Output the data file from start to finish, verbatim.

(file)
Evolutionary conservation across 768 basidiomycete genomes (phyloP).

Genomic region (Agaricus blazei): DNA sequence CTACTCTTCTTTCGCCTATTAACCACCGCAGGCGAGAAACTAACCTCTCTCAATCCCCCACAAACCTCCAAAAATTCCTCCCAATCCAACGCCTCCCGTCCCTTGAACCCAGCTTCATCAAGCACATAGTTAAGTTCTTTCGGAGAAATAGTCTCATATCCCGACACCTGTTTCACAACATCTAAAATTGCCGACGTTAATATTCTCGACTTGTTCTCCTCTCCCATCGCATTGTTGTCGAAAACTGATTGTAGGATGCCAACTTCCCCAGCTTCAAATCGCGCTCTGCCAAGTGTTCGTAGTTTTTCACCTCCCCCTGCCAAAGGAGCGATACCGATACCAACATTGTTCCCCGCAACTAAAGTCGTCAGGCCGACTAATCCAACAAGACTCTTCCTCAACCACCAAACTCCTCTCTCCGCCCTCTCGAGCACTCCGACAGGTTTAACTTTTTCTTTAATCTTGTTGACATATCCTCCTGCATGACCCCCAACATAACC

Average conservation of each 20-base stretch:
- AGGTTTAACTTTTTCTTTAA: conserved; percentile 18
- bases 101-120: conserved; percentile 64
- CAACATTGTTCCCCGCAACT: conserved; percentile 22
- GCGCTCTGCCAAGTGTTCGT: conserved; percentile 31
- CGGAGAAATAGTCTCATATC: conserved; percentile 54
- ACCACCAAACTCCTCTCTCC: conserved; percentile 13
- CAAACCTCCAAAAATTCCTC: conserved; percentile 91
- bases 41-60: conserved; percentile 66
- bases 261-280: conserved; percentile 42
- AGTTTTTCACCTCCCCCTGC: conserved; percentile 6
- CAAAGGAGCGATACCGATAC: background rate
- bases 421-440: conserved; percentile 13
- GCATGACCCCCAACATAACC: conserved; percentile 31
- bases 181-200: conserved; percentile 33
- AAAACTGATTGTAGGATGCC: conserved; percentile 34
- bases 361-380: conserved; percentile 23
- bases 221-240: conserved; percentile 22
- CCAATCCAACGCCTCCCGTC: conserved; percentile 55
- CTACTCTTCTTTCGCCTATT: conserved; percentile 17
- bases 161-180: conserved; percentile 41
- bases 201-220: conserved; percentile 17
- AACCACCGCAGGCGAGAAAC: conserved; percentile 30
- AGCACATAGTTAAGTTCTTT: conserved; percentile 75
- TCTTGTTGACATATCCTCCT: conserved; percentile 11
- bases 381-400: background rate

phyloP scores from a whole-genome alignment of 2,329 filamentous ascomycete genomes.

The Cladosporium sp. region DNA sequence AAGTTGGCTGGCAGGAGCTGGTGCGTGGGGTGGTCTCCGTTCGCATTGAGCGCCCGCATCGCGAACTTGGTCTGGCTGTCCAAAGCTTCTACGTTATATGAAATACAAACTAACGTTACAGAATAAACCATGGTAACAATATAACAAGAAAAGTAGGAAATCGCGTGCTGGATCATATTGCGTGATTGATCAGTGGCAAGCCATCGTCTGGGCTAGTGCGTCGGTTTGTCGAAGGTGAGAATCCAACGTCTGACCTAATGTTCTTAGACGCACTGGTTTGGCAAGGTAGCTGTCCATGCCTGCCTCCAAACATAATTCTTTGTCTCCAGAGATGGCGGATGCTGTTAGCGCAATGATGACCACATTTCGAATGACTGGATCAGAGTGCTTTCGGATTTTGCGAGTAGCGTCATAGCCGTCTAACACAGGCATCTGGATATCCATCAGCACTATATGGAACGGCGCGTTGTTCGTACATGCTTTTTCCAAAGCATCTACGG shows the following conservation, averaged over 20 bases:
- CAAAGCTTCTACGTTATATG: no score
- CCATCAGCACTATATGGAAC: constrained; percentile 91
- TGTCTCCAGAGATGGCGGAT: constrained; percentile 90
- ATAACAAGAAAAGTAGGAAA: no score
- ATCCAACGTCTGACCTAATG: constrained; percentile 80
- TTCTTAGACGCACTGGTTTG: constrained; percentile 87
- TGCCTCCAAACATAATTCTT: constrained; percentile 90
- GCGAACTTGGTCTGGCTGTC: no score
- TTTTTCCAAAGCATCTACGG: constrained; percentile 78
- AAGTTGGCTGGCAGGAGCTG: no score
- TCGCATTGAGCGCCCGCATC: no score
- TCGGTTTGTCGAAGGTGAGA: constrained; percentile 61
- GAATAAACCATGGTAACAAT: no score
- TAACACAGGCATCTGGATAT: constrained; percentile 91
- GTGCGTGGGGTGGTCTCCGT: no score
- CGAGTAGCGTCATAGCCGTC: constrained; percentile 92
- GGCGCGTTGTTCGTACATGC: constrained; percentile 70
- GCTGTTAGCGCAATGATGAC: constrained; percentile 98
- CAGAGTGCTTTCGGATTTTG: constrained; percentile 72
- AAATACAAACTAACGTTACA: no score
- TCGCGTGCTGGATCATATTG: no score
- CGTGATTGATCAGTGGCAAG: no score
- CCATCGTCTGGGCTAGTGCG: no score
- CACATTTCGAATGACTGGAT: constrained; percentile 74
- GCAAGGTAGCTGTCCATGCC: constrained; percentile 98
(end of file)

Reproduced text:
Evolutionary conservation across 768 basidiomycete genomes (phyloP).

Genomic region (Agaricus blazei): DNA sequence CTACTCTTCTTTCGCCTATTAACCACCGCAGGCGAGAAACTAACCTCTCTCAATCCCCCACAAACCTCCAAAAATTCCTCCCAATCCAACGCCTCCCGTCCCTTGAACCCAGCTTCATCAAGCACATAGTTAAGTTCTTTCGGAGAAATAGTCTCATATCCCGACACCTGTTTCACAACATCTAAAATTGCCGACGTTAATATTCTCGACTTGTTCTCCTCTCCCATCGCATTGTTGTCGAAAACTGATTGTAGGATGCCAACTTCCCCAGCTTCAAATCGCGCTCTGCCAAGTGTTCGTAGTTTTTCACCTCCCCCTGCCAAAGGAGCGATACCGATACCAACATTGTTCCCCGCAACTAAAGTCGTCAGGCCGACTAATCCAACAAGACTCTTCCTCAACCACCAAACTCCTCTCTCCGCCCTCTCGAGCACTCCGACAGGTTTAACTTTTTCTTTAATCTTGTTGACATATCCTCCTGCATGACCCCCAACATAACC

Average conservation of each 20-base stretch:
- AGGTTTAACTTTTTCTTTAA: conserved; percentile 18
- bases 101-120: conserved; percentile 64
- CAACATTGTTCCCCGCAACT: conserved; percentile 22
- GCGCTCTGCCAAGTGTTCGT: conserved; percentile 31
- CGGAGAAATAGTCTCATATC: conserved; percentile 54
- ACCACCAAACTCCTCTCTCC: conserved; percentile 13
- CAAACCTCCAAAAATTCCTC: conserved; percentile 91
- bases 41-60: conserved; percentile 66
- bases 261-280: conserved; percentile 42
- AGTTTTTCACCTCCCCCTGC: conserved; percentile 6
- CAAAGGAGCGATACCGATAC: background rate
- bases 421-440: conserved; percentile 13
- GCATGACCCCCAACATAACC: conserved; percentile 31
- bases 181-200: conserved; percentile 33
- AAAACTGATTGTAGGATGCC: conserved; percentile 34
- bases 361-380: conserved; percentile 23
- bases 221-240: conserved; percentile 22
- CCAATCCAACGCCTCCCGTC: conserved; percentile 55
- CTACTCTTCTTTCGCCTATT: conserved; percentile 17
- bases 161-180: conserved; percentile 41
- bases 201-220: conserved; percentile 17
- AACCACCGCAGGCGAGAAAC: conserved; percentile 30
- AGCACATAGTTAAGTTCTTT: conserved; percentile 75
- TCTTGTTGACATATCCTCCT: conserved; percentile 11
- bases 381-400: background rate

phyloP scores from a whole-genome alignment of 2,329 filamentous ascomycete genomes.

The Cladosporium sp. region DNA sequence AAGTTGGCTGGCAGGAGCTGGTGCGTGGGGTGGTCTCCGTTCGCATTGAGCGCCCGCATCGCGAACTTGGTCTGGCTGTCCAAAGCTTCTACGTTATATGAAATACAAACTAACGTTACAGAATAAACCATGGTAACAATATAACAAGAAAAGTAGGAAATCGCGTGCTGGATCATATTGCGTGATTGATCAGTGGCAAGCCATCGTCTGGGCTAGTGCGTCGGTTTGTCGAAGGTGAGAATCCAACGTCTGACCTAATGTTCTTAGACGCACTGGTTTGGCAAGGTAGCTGTCCATGCCTGCCTCCAAACATAATTCTTTGTCTCCAGAGATGGCGGATGCTGTTAGCGCAATGATGACCACATTTCGAATGACTGGATCAGAGTGCTTTCGGATTTTGCGAGTAGCGTCATAGCCGTCTAACACAGGCATCTGGATATCCATCAGCACTATATGGAACGGCGCGTTGTTCGTACATGCTTTTTCCAAAGCATCTACGG shows the following conservation, averaged over 20 bases:
- CAAAGCTTCTACGTTATATG: no score
- CCATCAGCACTATATGGAAC: constrained; percentile 91
- TGTCTCCAGAGATGGCGGAT: constrained; percentile 90
- ATAACAAGAAAAGTAGGAAA: no score
- ATCCAACGTCTGACCTAATG: constrained; percentile 80
- TTCTTAGACGCACTGGTTTG: constrained; percentile 87
- TGCCTCCAAACATAATTCTT: constrained; percentile 90
- GCGAACTTGGTCTGGCTGTC: no score
- TTTTTCCAAAGCATCTACGG: constrained; percentile 78
- AAGTTGGCTGGCAGGAGCTG: no score
- TCGCATTGAGCGCCCGCATC: no score
- TCGGTTTGTCGAAGGTGAGA: constrained; percentile 61
- GAATAAACCATGGTAACAAT: no score
- TAACACAGGCATCTGGATAT: constrained; percentile 91
- GTGCGTGGGGTGGTCTCCGT: no score
- CGAGTAGCGTCATAGCCGTC: constrained; percentile 92
- GGCGCGTTGTTCGTACATGC: constrained; percentile 70
- GCTGTTAGCGCAATGATGAC: constrained; percentile 98
- CAGAGTGCTTTCGGATTTTG: constrained; percentile 72
- AAATACAAACTAACGTTACA: no score
- TCGCGTGCTGGATCATATTG: no score
- CGTGATTGATCAGTGGCAAG: no score
- CCATCGTCTGGGCTAGTGCG: no score
- CACATTTCGAATGACTGGAT: constrained; percentile 74
- GCAAGGTAGCTGTCCATGCC: constrained; percentile 98